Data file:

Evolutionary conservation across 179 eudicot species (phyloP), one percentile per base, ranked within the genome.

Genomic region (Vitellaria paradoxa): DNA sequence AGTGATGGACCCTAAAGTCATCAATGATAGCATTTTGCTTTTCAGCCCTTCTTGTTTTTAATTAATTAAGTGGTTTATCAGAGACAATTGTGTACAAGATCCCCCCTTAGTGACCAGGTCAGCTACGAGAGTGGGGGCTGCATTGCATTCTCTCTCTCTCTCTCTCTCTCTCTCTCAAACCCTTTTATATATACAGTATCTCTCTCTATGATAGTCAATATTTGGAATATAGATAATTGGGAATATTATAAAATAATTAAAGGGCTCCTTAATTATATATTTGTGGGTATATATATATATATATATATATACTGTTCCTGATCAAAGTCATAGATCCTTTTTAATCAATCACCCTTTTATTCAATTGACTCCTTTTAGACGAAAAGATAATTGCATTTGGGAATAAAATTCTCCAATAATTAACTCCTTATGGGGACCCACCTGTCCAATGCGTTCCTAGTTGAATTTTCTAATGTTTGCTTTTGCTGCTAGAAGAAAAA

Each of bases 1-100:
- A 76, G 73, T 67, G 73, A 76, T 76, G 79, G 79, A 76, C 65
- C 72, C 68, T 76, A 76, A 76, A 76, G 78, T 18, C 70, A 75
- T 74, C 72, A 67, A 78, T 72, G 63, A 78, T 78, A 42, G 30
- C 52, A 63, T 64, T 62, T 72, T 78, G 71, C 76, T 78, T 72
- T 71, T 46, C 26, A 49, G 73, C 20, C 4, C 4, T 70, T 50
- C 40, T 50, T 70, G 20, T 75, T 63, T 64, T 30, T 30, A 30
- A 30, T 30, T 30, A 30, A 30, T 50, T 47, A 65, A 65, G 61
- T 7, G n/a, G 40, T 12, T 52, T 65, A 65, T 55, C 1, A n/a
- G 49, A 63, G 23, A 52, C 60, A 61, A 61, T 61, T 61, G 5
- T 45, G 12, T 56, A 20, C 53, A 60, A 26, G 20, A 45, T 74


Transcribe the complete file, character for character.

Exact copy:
Evolutionary conservation across 179 eudicot species (phyloP), one percentile per base, ranked within the genome.

Genomic region (Vitellaria paradoxa): DNA sequence AGTGATGGACCCTAAAGTCATCAATGATAGCATTTTGCTTTTCAGCCCTTCTTGTTTTTAATTAATTAAGTGGTTTATCAGAGACAATTGTGTACAAGATCCCCCCTTAGTGACCAGGTCAGCTACGAGAGTGGGGGCTGCATTGCATTCTCTCTCTCTCTCTCTCTCTCTCTCTCAAACCCTTTTATATATACAGTATCTCTCTCTATGATAGTCAATATTTGGAATATAGATAATTGGGAATATTATAAAATAATTAAAGGGCTCCTTAATTATATATTTGTGGGTATATATATATATATATATATATACTGTTCCTGATCAAAGTCATAGATCCTTTTTAATCAATCACCCTTTTATTCAATTGACTCCTTTTAGACGAAAAGATAATTGCATTTGGGAATAAAATTCTCCAATAATTAACTCCTTATGGGGACCCACCTGTCCAATGCGTTCCTAGTTGAATTTTCTAATGTTTGCTTTTGCTGCTAGAAGAAAAA

Each of bases 1-100:
- A 76, G 73, T 67, G 73, A 76, T 76, G 79, G 79, A 76, C 65
- C 72, C 68, T 76, A 76, A 76, A 76, G 78, T 18, C 70, A 75
- T 74, C 72, A 67, A 78, T 72, G 63, A 78, T 78, A 42, G 30
- C 52, A 63, T 64, T 62, T 72, T 78, G 71, C 76, T 78, T 72
- T 71, T 46, C 26, A 49, G 73, C 20, C 4, C 4, T 70, T 50
- C 40, T 50, T 70, G 20, T 75, T 63, T 64, T 30, T 30, A 30
- A 30, T 30, T 30, A 30, A 30, T 50, T 47, A 65, A 65, G 61
- T 7, G n/a, G 40, T 12, T 52, T 65, A 65, T 55, C 1, A n/a
- G 49, A 63, G 23, A 52, C 60, A 61, A 61, T 61, T 61, G 5
- T 45, G 12, T 56, A 20, C 53, A 60, A 26, G 20, A 45, T 74